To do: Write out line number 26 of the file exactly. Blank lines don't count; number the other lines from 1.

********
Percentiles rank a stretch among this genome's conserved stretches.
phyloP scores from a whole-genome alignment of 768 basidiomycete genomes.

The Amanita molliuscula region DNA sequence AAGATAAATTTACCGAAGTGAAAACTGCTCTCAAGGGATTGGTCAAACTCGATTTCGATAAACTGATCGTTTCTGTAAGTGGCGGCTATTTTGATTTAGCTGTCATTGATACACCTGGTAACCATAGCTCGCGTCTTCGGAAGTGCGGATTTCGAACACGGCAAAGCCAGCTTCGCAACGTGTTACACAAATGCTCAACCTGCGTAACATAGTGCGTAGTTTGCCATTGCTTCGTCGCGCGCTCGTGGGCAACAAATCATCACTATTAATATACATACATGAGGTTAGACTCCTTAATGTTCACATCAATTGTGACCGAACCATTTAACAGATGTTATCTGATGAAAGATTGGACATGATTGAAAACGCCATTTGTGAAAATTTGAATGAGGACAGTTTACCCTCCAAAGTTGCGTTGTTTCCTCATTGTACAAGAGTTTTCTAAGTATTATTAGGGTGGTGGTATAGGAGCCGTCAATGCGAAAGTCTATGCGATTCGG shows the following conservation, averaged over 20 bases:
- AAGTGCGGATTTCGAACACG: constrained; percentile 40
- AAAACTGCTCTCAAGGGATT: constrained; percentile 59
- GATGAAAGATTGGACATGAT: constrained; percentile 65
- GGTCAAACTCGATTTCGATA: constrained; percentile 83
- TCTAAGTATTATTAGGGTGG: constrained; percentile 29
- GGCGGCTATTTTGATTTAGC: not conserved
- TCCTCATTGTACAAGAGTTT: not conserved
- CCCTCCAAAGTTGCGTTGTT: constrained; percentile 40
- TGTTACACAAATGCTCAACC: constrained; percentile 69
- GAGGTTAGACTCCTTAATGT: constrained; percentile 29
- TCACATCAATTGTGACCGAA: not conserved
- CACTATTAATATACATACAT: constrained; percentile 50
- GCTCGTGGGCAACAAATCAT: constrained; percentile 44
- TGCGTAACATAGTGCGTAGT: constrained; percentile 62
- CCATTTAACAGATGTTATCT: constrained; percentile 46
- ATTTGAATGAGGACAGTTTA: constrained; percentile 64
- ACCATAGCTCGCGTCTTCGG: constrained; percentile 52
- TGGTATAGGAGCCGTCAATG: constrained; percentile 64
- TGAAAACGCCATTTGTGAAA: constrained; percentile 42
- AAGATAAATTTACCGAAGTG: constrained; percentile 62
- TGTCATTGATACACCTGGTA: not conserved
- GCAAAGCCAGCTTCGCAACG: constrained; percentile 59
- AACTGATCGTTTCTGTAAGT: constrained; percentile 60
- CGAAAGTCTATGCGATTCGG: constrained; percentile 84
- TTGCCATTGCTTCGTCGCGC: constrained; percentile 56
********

- AACTGATCGTTTCTGTAAGT: constrained; percentile 60